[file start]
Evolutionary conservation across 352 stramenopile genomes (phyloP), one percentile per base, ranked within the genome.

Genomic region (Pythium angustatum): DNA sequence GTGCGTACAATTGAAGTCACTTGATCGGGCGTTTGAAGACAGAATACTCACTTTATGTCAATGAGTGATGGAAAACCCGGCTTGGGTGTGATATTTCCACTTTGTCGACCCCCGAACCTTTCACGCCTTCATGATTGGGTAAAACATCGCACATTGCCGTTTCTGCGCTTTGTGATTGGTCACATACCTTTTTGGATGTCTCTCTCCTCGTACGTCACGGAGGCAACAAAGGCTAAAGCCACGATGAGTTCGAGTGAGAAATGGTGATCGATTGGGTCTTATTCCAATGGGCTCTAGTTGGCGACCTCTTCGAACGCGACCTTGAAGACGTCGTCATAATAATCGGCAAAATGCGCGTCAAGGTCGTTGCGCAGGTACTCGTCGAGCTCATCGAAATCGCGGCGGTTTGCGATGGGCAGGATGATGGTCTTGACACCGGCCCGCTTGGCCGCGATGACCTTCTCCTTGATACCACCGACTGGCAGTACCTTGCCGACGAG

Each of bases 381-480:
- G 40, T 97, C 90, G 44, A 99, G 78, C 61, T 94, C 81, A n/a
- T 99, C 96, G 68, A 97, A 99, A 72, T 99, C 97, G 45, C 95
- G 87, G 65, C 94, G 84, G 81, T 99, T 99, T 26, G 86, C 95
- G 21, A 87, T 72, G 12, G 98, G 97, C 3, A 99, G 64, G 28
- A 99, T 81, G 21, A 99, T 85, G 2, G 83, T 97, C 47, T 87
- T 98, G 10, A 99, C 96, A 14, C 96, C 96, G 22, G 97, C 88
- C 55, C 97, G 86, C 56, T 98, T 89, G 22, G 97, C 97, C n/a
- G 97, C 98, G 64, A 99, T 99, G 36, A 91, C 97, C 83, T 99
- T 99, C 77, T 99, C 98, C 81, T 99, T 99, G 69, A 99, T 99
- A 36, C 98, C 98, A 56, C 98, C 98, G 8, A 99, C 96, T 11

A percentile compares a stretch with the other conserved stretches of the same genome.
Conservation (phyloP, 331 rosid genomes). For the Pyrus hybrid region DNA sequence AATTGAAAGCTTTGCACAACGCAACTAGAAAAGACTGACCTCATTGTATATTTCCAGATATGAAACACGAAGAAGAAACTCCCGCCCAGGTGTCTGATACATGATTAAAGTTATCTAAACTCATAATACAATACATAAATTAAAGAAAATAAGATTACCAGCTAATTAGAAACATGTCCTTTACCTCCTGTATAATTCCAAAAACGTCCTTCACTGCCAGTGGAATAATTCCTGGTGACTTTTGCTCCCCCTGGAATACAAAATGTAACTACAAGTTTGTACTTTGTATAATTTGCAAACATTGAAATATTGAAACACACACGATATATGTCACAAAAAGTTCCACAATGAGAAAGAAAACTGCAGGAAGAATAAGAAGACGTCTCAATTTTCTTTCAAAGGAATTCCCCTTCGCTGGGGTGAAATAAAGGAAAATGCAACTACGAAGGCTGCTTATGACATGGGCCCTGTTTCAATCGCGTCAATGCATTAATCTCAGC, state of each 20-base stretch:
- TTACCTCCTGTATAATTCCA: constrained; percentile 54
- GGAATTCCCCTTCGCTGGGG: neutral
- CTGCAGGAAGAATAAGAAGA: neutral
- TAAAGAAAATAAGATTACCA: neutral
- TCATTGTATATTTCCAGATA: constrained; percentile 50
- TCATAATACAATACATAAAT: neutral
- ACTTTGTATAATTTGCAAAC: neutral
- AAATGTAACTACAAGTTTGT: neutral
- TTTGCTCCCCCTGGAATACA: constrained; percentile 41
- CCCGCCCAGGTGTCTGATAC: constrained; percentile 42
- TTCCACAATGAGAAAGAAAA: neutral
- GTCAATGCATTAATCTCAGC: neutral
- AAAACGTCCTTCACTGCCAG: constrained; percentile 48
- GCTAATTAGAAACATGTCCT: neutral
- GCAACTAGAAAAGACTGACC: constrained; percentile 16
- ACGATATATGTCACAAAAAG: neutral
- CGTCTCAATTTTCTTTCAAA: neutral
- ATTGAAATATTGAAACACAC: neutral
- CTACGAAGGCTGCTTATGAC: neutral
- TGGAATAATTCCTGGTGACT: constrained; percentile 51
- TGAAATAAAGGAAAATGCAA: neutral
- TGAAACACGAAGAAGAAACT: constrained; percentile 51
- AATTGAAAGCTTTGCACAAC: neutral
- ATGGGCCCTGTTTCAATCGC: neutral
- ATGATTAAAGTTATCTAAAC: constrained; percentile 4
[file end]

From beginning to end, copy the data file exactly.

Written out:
Evolutionary conservation across 352 stramenopile genomes (phyloP), one percentile per base, ranked within the genome.

Genomic region (Pythium angustatum): DNA sequence GTGCGTACAATTGAAGTCACTTGATCGGGCGTTTGAAGACAGAATACTCACTTTATGTCAATGAGTGATGGAAAACCCGGCTTGGGTGTGATATTTCCACTTTGTCGACCCCCGAACCTTTCACGCCTTCATGATTGGGTAAAACATCGCACATTGCCGTTTCTGCGCTTTGTGATTGGTCACATACCTTTTTGGATGTCTCTCTCCTCGTACGTCACGGAGGCAACAAAGGCTAAAGCCACGATGAGTTCGAGTGAGAAATGGTGATCGATTGGGTCTTATTCCAATGGGCTCTAGTTGGCGACCTCTTCGAACGCGACCTTGAAGACGTCGTCATAATAATCGGCAAAATGCGCGTCAAGGTCGTTGCGCAGGTACTCGTCGAGCTCATCGAAATCGCGGCGGTTTGCGATGGGCAGGATGATGGTCTTGACACCGGCCCGCTTGGCCGCGATGACCTTCTCCTTGATACCACCGACTGGCAGTACCTTGCCGACGAG

Each of bases 381-480:
- G 40, T 97, C 90, G 44, A 99, G 78, C 61, T 94, C 81, A n/a
- T 99, C 96, G 68, A 97, A 99, A 72, T 99, C 97, G 45, C 95
- G 87, G 65, C 94, G 84, G 81, T 99, T 99, T 26, G 86, C 95
- G 21, A 87, T 72, G 12, G 98, G 97, C 3, A 99, G 64, G 28
- A 99, T 81, G 21, A 99, T 85, G 2, G 83, T 97, C 47, T 87
- T 98, G 10, A 99, C 96, A 14, C 96, C 96, G 22, G 97, C 88
- C 55, C 97, G 86, C 56, T 98, T 89, G 22, G 97, C 97, C n/a
- G 97, C 98, G 64, A 99, T 99, G 36, A 91, C 97, C 83, T 99
- T 99, C 77, T 99, C 98, C 81, T 99, T 99, G 69, A 99, T 99
- A 36, C 98, C 98, A 56, C 98, C 98, G 8, A 99, C 96, T 11

A percentile compares a stretch with the other conserved stretches of the same genome.
Conservation (phyloP, 331 rosid genomes). For the Pyrus hybrid region DNA sequence AATTGAAAGCTTTGCACAACGCAACTAGAAAAGACTGACCTCATTGTATATTTCCAGATATGAAACACGAAGAAGAAACTCCCGCCCAGGTGTCTGATACATGATTAAAGTTATCTAAACTCATAATACAATACATAAATTAAAGAAAATAAGATTACCAGCTAATTAGAAACATGTCCTTTACCTCCTGTATAATTCCAAAAACGTCCTTCACTGCCAGTGGAATAATTCCTGGTGACTTTTGCTCCCCCTGGAATACAAAATGTAACTACAAGTTTGTACTTTGTATAATTTGCAAACATTGAAATATTGAAACACACACGATATATGTCACAAAAAGTTCCACAATGAGAAAGAAAACTGCAGGAAGAATAAGAAGACGTCTCAATTTTCTTTCAAAGGAATTCCCCTTCGCTGGGGTGAAATAAAGGAAAATGCAACTACGAAGGCTGCTTATGACATGGGCCCTGTTTCAATCGCGTCAATGCATTAATCTCAGC, state of each 20-base stretch:
- TTACCTCCTGTATAATTCCA: constrained; percentile 54
- GGAATTCCCCTTCGCTGGGG: neutral
- CTGCAGGAAGAATAAGAAGA: neutral
- TAAAGAAAATAAGATTACCA: neutral
- TCATTGTATATTTCCAGATA: constrained; percentile 50
- TCATAATACAATACATAAAT: neutral
- ACTTTGTATAATTTGCAAAC: neutral
- AAATGTAACTACAAGTTTGT: neutral
- TTTGCTCCCCCTGGAATACA: constrained; percentile 41
- CCCGCCCAGGTGTCTGATAC: constrained; percentile 42
- TTCCACAATGAGAAAGAAAA: neutral
- GTCAATGCATTAATCTCAGC: neutral
- AAAACGTCCTTCACTGCCAG: constrained; percentile 48
- GCTAATTAGAAACATGTCCT: neutral
- GCAACTAGAAAAGACTGACC: constrained; percentile 16
- ACGATATATGTCACAAAAAG: neutral
- CGTCTCAATTTTCTTTCAAA: neutral
- ATTGAAATATTGAAACACAC: neutral
- CTACGAAGGCTGCTTATGAC: neutral
- TGGAATAATTCCTGGTGACT: constrained; percentile 51
- TGAAATAAAGGAAAATGCAA: neutral
- TGAAACACGAAGAAGAAACT: constrained; percentile 51
- AATTGAAAGCTTTGCACAAC: neutral
- ATGGGCCCTGTTTCAATCGC: neutral
- ATGATTAAAGTTATCTAAAC: constrained; percentile 4